Table 6 Wilcoxon signed-rank test statistic, virtual study group-independent study

For the virtual study group and online course learning modalities, the Wilcoxon signed-rank test revealed a statistically significant difference in UDL compliance, z = − 2.70, p = .007, r = .34 (see Table 7). The results of the three Wilcoxon signed-rank tests indicated that a statistically significant difference occurred in the virtual study group.

Table 7 Wilcoxon signed-rank test statistic, virtual study group-online course

Responses from the two open-ended questions were analyzed and categorized according to the theme. Participant responses with two-part answers identifying more than one area of difficulty were categorized according to the different themes related to the answers. Because both questions involved two-part responses, percentages were determined according to total responses rather than total participants.

The first question, which asked respondents to identify strategies (if any) that had impacted their experience as a learner had a total of 33 participants and 30 unique responses. Of these responses, 26% revealed that clear feedback from the professor was most impactful, and 26% also indicated that rubrics and clear instructions before the assignment were most impactful. 10% of comments remarked upon the importance of real-life connections to the content, whereas another 10% discussed collaboration techniques with other students. Finally, 13% of the participants commented on time management techniques. There was one unique response related to reinforcing lectures with content materials; three unique responses were blank or stated none (Table 8).

Table 8 Thematic coding of open-ended question 1

The second question, which asked respondents to identify the mode of study in which they felt the most successful, had a total of 45 participants and 40 unique responses. Of these responses, 25% felt the most successful in virtual study groups, while 40% felt the most successful in online courses. 40% of comments remarked about independent studies, while another 7% commented that they felt the most successful in person. Five unique responses were blank or did not mention the mode of the study (Table 9).

Table 9 Thematic coding of open-ended question 1

Discussion

The information collected through the descriptive statistical analyses and a Wilcoxon signed-rank test were used to answer the study’s two research questions. Analysis of research question one yielded that the highest mean UDL score was observed for the virtual study group, followed by the online course. The independent study had the lowest mean UDL scores. For research question two, a Friedman test yielded a statistically significant difference among the UDL scores across the three modalities; Wilcoxon signed-rank tests indicated that the mean UDL score for the virtual study group was significantly higher than the scores for the online course and independent study.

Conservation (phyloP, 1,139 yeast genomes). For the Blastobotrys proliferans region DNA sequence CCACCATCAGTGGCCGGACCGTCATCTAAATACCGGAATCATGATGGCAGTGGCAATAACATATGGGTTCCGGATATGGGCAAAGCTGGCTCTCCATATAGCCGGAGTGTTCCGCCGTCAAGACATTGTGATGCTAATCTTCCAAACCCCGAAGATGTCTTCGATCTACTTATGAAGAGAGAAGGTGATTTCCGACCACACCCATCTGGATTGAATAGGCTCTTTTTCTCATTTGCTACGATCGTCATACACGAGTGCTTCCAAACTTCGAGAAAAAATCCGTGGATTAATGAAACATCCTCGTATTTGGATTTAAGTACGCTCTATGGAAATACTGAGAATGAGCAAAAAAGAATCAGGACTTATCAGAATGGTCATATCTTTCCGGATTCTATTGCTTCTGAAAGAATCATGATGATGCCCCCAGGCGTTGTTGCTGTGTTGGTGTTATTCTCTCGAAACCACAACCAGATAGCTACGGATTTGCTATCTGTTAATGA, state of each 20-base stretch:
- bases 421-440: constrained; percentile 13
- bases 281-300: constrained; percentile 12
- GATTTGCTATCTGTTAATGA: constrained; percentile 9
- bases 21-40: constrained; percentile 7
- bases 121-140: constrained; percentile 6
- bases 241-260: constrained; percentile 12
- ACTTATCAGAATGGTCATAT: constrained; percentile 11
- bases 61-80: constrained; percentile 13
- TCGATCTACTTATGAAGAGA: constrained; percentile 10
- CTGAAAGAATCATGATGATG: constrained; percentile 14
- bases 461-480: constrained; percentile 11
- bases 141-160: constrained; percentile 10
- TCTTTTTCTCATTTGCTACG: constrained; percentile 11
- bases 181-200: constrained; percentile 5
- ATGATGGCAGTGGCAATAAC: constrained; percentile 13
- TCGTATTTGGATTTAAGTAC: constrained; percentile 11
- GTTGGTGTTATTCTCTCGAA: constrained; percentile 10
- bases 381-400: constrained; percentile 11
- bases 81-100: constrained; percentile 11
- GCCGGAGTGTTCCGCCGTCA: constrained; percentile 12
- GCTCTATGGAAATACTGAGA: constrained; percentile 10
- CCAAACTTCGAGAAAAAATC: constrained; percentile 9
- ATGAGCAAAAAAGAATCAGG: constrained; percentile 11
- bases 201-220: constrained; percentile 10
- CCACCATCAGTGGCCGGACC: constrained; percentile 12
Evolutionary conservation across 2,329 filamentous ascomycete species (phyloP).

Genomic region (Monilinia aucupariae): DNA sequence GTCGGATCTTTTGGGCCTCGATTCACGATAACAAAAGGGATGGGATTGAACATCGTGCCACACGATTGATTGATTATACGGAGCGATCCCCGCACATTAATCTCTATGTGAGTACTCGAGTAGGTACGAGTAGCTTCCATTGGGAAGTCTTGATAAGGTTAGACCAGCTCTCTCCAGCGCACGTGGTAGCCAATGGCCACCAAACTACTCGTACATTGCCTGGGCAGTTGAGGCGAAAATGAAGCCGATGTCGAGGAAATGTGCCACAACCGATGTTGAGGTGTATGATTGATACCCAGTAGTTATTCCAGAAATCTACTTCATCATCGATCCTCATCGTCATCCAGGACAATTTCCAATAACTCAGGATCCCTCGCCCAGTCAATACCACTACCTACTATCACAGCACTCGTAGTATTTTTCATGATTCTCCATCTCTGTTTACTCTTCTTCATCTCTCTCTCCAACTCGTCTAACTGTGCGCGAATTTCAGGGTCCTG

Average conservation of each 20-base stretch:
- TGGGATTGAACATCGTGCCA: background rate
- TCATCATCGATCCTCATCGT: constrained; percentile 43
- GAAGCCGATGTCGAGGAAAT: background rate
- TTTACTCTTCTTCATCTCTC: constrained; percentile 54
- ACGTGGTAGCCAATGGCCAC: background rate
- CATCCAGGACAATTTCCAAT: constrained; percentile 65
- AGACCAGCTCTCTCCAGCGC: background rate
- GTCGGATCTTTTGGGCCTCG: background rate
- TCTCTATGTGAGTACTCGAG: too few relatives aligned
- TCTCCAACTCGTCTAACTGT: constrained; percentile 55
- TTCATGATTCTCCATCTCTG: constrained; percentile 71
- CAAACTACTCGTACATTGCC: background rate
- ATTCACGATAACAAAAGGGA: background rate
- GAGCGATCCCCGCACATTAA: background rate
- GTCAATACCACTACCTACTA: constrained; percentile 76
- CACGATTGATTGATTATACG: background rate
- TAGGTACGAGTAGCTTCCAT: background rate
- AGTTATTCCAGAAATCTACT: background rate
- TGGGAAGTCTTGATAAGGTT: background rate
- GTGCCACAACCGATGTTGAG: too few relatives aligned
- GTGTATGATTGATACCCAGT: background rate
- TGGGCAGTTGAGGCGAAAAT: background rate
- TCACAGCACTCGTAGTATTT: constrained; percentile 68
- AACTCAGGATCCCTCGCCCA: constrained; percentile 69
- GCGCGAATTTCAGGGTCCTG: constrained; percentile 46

The qualitative data indicated that clear feedback, instructions, and rubrics were essential to the learning process of virtual higher education students. Furthermore, instructors who made real-life connections ensured the collaboration of students and reinforced their lectures with appropriate reading material, which was crucial for student success. Lastly, ensuring that students possessed time management skills when completing virtual learning coursework was an important component of student success.

This research has the potential to inform higher educational practices, create more inclusive educational frameworks, and increase student retention and graduation for both traditional and non-traditional students. Strengthening educational practices based on these results will also build equitable and inclusive for all higher education students in online learning environments.

Implications

The efficient implementation of UDL strategies into all virtual modes may require professional development, access to UDL strategies, college-wide support systems, and experts to mentor faculty in UDL compliance. These UDL elements developed based on the CAST (2018) research represent a starting point for educators in higher education. Incorporating the UDL elements and providing support services for adaptive technology, time management techniques, and access to varied virtual formats were also considered essential to student success. Nevertheless, further empirical research is required to test the effectiveness of such principles in terms of student retention among diverse student populations.